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Peter Ridsdale (born 11 March 1952) is an English businessman and advisor to the owner at Preston North End F.C..[1] He was until December 2011 the Chairman of Football Operations at League Two club Plymouth Argyle. Ridsdale was previously the chairman of Leeds United, Barnsley and Cardiff City.

Peter Ridsdale
Born (1952-03-11) 11 March 1952 (age 67)
Alma materLeeds Modern School, Lawnswood, Leeds



Leeds UnitedEdit

Ridsdale became chairman of hometown club Leeds United in 1997 and enjoyed success in the first four years of tenure as Leeds reached the UEFA Cup semi-final in 1999–2000 and the UEFA Champions League semi-finals in 2000–01. During this time he enjoyed a good relationship with the Leeds fans.[2] However, once the full extent of what Ridsdale and his board had done at Elland Road was discovered by the fans this relationship vanished and he is now best remembered by Leeds supporters for the financial and relegation nightmares that the club found themselves in, going from a club competing in the UEFA Champions League to a League One club in the space of six seasons.

Under Ridsdale's stewardship the club borrowed £60m against future gate receipts, effectively gambling on Leeds qualifying for the Champions League in successive seasons, which they failed to do. Ridsdale has repeatedly denied any blame with regard to the later situation of the club[3] but has also conflictingly admitted it was a mistake to allow David O'Leary to spend so lavishly on players.[4] Ridsdale also claimed that he would have saved Leeds from subsequent relegations to the third tier of English football and the debt his board had incurred in the name of the club.[5] The fact remained however that by the time Ridsdale stepped down in March 2003, Leeds were £103 million in debt and failing on the field.[6]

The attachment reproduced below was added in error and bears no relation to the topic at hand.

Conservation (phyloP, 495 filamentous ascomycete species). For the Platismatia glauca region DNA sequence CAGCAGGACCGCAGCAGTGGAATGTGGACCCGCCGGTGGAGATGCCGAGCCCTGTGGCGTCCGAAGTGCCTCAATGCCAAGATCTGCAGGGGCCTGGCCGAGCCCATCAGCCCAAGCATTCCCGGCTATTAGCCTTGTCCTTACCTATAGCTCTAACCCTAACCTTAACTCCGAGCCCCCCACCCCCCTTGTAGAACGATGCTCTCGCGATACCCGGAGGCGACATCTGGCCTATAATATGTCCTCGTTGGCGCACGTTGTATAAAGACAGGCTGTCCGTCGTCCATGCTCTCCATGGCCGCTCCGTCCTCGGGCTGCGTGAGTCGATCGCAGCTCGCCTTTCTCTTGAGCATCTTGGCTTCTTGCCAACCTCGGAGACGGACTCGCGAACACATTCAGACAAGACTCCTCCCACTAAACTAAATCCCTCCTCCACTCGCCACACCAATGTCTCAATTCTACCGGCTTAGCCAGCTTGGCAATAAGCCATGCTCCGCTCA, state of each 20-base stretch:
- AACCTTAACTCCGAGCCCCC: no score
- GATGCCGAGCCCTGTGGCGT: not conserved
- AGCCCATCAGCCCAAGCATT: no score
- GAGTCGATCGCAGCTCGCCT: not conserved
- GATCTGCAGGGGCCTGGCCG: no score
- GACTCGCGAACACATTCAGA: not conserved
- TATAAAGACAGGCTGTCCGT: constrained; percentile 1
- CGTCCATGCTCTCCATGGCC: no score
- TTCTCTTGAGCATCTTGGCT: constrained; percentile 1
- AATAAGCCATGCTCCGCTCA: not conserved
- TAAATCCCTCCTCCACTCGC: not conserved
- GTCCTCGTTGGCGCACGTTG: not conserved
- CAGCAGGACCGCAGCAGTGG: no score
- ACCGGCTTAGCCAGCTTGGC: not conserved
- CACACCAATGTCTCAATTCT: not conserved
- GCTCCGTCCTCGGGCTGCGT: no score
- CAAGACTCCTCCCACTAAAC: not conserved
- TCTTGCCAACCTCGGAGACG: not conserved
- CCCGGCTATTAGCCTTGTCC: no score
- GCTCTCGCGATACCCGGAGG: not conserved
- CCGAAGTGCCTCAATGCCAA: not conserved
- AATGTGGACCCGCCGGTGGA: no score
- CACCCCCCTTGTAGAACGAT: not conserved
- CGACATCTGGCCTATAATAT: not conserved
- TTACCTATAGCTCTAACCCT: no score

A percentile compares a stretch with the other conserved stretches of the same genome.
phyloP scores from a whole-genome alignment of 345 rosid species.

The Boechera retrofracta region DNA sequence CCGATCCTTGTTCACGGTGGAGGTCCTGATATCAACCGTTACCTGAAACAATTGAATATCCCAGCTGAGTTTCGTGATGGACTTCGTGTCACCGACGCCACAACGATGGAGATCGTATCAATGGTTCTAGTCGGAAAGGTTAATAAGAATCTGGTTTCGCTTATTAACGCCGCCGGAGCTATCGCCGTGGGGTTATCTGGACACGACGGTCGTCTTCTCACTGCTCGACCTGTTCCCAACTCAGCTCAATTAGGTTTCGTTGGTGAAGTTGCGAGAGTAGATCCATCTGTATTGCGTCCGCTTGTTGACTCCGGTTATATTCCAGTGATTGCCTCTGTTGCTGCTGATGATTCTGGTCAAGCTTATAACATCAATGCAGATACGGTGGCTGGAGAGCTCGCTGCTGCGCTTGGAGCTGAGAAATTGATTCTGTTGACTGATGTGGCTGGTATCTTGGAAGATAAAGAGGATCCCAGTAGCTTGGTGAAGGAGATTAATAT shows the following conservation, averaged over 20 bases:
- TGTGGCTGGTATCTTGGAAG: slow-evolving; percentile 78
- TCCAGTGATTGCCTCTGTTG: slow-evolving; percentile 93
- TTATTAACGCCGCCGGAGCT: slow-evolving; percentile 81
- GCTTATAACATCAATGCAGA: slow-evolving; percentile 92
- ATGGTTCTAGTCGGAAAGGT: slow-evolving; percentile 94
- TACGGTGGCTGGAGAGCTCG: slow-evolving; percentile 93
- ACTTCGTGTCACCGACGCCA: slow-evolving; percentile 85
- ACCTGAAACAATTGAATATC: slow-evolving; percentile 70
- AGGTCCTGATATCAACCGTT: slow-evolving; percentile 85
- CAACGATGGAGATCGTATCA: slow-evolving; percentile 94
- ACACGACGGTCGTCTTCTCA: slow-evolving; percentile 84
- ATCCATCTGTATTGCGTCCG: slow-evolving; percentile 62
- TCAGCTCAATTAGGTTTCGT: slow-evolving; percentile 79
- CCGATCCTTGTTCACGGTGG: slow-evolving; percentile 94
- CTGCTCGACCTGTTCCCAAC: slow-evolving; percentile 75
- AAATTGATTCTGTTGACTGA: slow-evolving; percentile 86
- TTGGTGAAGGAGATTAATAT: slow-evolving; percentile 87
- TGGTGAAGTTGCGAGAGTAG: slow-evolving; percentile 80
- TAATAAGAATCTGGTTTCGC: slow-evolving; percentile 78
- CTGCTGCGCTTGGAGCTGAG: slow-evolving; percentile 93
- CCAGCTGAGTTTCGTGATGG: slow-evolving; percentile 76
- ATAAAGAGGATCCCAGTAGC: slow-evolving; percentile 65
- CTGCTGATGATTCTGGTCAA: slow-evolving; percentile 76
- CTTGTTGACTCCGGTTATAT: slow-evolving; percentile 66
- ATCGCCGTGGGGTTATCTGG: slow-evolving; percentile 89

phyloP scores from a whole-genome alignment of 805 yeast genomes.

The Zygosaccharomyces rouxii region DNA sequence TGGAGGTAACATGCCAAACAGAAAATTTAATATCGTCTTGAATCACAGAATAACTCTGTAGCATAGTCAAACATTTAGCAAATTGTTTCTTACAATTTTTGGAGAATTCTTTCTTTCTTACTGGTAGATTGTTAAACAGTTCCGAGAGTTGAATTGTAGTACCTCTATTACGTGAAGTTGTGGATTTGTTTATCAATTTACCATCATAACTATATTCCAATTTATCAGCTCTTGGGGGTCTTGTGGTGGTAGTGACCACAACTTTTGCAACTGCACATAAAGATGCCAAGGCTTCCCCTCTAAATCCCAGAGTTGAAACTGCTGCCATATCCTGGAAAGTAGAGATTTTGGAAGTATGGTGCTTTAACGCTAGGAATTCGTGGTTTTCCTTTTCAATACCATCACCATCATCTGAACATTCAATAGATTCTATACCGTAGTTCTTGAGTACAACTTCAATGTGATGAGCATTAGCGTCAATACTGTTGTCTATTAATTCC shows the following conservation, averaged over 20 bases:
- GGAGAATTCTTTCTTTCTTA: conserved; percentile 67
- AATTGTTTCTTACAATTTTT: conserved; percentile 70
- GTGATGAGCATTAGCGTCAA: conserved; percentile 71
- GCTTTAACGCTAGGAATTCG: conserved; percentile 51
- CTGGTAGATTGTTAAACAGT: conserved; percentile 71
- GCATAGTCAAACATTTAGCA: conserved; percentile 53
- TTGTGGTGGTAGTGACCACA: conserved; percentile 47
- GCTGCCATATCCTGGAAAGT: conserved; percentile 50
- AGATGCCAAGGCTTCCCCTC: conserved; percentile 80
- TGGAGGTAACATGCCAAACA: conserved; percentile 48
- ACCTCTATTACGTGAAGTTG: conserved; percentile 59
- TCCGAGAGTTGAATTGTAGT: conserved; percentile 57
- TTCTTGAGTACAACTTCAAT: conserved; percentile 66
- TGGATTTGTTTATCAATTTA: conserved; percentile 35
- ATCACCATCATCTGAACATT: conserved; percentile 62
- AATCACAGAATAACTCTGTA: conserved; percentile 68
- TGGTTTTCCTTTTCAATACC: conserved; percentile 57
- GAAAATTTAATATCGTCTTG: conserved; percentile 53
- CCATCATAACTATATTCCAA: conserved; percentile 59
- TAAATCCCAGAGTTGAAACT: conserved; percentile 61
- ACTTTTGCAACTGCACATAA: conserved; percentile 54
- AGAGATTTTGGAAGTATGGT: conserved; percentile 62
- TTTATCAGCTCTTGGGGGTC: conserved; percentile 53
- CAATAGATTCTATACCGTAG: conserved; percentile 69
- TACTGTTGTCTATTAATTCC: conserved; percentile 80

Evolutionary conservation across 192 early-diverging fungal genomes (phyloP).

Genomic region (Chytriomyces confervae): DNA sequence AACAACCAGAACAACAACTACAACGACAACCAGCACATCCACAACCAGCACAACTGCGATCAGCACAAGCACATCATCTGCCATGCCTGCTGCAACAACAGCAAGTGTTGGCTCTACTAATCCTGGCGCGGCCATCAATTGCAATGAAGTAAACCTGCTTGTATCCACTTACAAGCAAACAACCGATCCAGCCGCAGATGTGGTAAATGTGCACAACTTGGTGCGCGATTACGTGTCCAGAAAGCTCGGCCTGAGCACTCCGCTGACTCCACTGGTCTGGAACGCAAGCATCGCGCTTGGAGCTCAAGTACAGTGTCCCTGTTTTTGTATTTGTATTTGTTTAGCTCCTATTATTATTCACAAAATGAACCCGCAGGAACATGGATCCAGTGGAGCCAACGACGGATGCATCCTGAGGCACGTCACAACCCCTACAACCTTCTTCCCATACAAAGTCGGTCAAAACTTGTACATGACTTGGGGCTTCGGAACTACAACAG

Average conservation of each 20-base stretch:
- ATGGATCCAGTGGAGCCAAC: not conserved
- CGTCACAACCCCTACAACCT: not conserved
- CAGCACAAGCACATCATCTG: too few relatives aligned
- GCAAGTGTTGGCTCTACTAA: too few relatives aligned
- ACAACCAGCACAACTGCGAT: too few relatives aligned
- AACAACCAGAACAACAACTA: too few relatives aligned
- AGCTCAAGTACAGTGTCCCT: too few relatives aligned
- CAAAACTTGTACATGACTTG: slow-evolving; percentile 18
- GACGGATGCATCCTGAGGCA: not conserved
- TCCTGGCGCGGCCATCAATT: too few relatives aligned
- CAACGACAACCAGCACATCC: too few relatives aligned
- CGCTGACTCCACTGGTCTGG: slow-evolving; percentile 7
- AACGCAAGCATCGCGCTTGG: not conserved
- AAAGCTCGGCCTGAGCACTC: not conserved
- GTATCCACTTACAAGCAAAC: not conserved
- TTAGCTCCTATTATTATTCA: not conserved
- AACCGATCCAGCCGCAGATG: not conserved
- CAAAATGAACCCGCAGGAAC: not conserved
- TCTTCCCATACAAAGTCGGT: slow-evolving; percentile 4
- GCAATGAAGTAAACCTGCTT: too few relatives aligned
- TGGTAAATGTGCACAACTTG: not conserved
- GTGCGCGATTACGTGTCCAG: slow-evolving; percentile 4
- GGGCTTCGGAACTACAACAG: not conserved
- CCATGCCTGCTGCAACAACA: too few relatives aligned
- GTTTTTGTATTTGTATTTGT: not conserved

After Leeds' relegation to the third tier of the English league system for the first time in their history Ridsdale said he was "deeply saddened" by Leeds's relegation but stated that he did not believe that events during his tenure as Leeds chairman were in any way responsible for the club's current plight.[7]


He was also the owner of Barnsley for a while, rescuing them from folding after dropping from the Premier League to Division Two and loss of revenue from the ITV Digital collapse. Some saw him as a major mistake at Barnsley as he nearly made the club go into liquidation before Gordon Shepherd and Patrick Cryne took over at Oakwell.

Cardiff CityEdit

He became deputy Chairman of Cardiff City, who had recruited him to help with their new stadium project, which eventually became Cardiff City Stadium. He became chairman in October 2006 after Sam Hammam stepped down. The club's debts were estimated at £35m, and losing £10m each year, according to Ridsdale.[8]

In mid-2007, Ridsdale campaigned to become a member of the Football Association of Wales council and hoped to be elected as one of six south Wales representatives on Welsh football's ruling body. However, when the vote took place in July he finished bottom of the candidates with just fourteen votes.[9] It has been alleged that the former Leeds chairman has flirted with disaster, trying to build a promotion-winning side while, at the same time, the Bluebirds have fought off four winding-up orders.[8] Ridsdale was forced to apologise for "misleading" fans when he conceded money raised during Christmas period 2009 from season ticket renewals for 2011 had to be spent on settling debts rather than reinforcements.[10]

He announced his intention to quit as Cardiff chairman at the end of May 2010, the play-off final loss to Blackpool at Wembley Stadium on 22 May 2010 being his final game. Malaysian Consortium head Dato Chan Tien Ghee took over as part of a £6m deal for an estimated 30% of the club.[11] The club was estimated to have between £10m[8] and £30m of debt[11] and faced a fifth winding up order over a £1.9m tax bill on 16 June. The publishing of the financial accounts for year 2009 in August 2010 revealed that the club's actual debt was £66 million, leading to concerns over the continued existence of the club.